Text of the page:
This week in Parenthesis, Kelle Hampton discusses the difference between real life and Instagram perfection, a foster mother catalogues her experiences on Rage Against The Minivan and Amy Corbett Storch puts her favorite Christmas present on display.
Truth and beauty
"It was a good night. You might even call it picturesque," Kelle Hampton writes of a recent excursion with her family to an orange grove. "In fact, based on the photos, it looks damn near perfect. And pictures represent someone's life 100%, of course, so we could just conclude that we have the perfect life -- or at least that's what I would like to trick everyone into believing. I poop glitter, remember?"
She’s responding in part to a negative comment left on her Instagram account -- but she makes the generous point that even positive feedback can be destructive, leading people to believe their work is only worthwhile if others are vocal in their appreciation. Her ultimate point? It’s hard, but vitally important, to be comfortable with yourself and the work you create -- even (and perhaps especially) if you’re sharing it with the wider world. Oh, and "sometimes, perfect evenings appear among not-so-perfect lives." Don't we know it.
Someone else's shoes
As Kara Gebhart Uhl wrote in a HuffPost blog last year, “We don't know, can't know, someone's entire story.” That statement is proven over and over in Kristen Howerton’s "What I Want You To Know" series on Rage Against The Minivan. This week, an anonymous mom gives a frank account of her experiences as a foster parent. The fact that there are "hard parts" -- and lots of them -- won’t surprise you. What may surprise you is that off all the difficult things this mother mentions, saying goodbye to foster children isn’t the hardest one. “The attachment and love that the foster children feel from us isn't a hard thing that needs to be avoided,” she says. “It's a beautiful thing that they'll take with them in some small measure for their whole lives. They are loveable. They were loved. That love will exist forever.”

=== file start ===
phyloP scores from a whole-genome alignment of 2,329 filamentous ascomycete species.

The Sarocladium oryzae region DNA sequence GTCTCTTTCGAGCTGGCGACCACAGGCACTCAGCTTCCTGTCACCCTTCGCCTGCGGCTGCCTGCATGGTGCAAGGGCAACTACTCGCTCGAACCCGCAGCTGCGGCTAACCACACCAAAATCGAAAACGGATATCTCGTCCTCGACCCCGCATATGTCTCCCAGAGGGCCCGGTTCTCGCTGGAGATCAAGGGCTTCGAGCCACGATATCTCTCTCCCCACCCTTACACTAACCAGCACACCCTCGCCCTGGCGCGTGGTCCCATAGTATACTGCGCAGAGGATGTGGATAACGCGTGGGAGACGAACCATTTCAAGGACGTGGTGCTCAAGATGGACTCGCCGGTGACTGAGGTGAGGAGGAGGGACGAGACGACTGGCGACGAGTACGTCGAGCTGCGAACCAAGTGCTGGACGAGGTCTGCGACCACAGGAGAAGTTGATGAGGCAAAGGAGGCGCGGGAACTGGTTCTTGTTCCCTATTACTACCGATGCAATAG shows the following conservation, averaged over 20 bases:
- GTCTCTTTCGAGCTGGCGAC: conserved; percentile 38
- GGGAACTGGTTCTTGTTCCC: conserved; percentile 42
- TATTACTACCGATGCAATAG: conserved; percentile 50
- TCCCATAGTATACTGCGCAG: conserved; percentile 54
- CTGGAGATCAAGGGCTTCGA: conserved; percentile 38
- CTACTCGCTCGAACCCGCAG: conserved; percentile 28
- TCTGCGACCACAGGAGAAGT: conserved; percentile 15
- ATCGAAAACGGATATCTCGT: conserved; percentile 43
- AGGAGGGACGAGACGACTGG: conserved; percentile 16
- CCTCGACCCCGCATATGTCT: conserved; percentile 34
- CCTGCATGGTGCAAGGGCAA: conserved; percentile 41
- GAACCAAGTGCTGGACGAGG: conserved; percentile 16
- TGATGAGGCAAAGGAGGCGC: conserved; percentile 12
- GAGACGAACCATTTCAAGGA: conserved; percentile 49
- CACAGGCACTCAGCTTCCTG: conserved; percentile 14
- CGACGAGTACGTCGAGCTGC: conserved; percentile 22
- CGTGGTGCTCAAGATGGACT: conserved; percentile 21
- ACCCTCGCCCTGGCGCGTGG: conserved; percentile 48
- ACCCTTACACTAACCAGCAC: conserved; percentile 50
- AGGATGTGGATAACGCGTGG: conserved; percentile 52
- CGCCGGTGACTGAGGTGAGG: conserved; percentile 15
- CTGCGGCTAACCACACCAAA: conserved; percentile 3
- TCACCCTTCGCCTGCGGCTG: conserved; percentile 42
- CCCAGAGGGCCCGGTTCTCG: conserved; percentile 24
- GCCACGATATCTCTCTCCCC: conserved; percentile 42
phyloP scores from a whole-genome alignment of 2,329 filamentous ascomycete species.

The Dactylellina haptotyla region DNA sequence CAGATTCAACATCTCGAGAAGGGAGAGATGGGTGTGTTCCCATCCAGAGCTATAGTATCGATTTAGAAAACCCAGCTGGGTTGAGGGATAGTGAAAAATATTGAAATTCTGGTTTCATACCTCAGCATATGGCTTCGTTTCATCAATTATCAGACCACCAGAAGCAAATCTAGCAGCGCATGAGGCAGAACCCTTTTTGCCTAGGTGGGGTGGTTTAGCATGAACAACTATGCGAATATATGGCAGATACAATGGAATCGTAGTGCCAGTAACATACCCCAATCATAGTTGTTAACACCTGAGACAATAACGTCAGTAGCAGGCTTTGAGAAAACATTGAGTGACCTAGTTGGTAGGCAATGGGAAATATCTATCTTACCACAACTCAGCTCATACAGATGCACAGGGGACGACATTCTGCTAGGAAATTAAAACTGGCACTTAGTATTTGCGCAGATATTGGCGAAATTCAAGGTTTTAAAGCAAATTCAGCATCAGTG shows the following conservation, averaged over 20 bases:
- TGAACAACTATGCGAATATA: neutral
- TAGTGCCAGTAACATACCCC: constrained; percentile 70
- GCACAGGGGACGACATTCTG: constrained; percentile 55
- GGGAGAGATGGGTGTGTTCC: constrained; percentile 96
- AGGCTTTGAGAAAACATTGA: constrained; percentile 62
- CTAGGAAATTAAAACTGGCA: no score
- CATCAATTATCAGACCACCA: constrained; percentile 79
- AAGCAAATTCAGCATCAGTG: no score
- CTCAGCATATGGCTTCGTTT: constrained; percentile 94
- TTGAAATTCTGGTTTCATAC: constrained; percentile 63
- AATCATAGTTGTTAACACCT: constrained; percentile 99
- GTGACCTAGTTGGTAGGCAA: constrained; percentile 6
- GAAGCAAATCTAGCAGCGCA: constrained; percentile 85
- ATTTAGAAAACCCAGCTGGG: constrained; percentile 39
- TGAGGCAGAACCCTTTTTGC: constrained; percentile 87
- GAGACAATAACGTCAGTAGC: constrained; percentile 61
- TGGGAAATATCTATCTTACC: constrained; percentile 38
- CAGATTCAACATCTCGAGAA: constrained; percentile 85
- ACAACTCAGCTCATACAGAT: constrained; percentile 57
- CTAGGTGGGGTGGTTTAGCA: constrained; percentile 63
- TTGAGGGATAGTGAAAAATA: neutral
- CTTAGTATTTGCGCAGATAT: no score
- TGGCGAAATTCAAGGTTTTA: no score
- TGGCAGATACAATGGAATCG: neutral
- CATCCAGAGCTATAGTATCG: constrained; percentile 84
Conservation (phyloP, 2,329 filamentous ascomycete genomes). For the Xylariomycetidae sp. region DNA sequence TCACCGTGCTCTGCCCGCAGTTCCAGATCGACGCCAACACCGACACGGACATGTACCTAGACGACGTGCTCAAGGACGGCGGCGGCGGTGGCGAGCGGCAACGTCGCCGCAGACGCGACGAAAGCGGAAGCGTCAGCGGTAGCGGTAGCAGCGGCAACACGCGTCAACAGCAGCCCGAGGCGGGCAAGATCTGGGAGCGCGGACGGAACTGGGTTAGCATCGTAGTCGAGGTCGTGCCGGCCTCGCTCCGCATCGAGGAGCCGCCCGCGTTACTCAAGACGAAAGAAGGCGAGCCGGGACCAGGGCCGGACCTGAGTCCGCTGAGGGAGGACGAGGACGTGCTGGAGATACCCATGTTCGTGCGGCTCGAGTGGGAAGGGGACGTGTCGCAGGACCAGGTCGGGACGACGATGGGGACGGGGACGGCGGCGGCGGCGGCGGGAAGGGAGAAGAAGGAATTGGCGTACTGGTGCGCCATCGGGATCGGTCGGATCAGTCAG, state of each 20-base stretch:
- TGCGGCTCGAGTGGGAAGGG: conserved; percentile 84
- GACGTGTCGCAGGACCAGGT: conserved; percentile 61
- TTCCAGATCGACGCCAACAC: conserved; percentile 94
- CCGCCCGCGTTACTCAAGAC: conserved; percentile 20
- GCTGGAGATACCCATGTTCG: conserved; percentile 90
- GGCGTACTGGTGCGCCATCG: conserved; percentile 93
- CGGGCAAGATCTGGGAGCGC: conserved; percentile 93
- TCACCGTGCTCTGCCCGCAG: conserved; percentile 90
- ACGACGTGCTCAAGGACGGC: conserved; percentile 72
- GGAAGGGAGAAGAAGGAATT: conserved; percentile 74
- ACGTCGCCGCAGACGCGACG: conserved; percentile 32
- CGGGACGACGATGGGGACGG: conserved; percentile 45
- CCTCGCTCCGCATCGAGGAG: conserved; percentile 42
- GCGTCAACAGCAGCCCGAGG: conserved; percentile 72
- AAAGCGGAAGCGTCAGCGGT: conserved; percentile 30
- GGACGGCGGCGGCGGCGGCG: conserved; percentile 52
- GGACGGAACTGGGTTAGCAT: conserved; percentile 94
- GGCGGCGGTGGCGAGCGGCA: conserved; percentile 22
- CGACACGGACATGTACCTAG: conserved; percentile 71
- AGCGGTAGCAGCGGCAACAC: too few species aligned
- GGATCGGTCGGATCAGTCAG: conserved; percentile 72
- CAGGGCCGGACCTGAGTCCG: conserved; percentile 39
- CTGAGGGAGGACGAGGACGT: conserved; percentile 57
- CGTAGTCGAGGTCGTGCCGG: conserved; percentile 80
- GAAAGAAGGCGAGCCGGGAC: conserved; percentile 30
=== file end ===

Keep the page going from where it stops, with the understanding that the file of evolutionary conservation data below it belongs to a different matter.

"The greatest gift of all"
It wasn't a brand new computer or a shiny car… For Amy Corbett Storch of Amalah, the loveliest thing under the tree this year was a book put together by her son Noah, in which he narrated the family’s trip to pick a Christmas tree (plus a few embellishments that may or may not have involved alien zombies). His narrative sensibility, instinct for illustration and adoption of his mother's "favorite writerly colloquialisms" position him well for a future career in blogging -- as Storch herself proudly notes. Click for lots and lots of lovely pictures.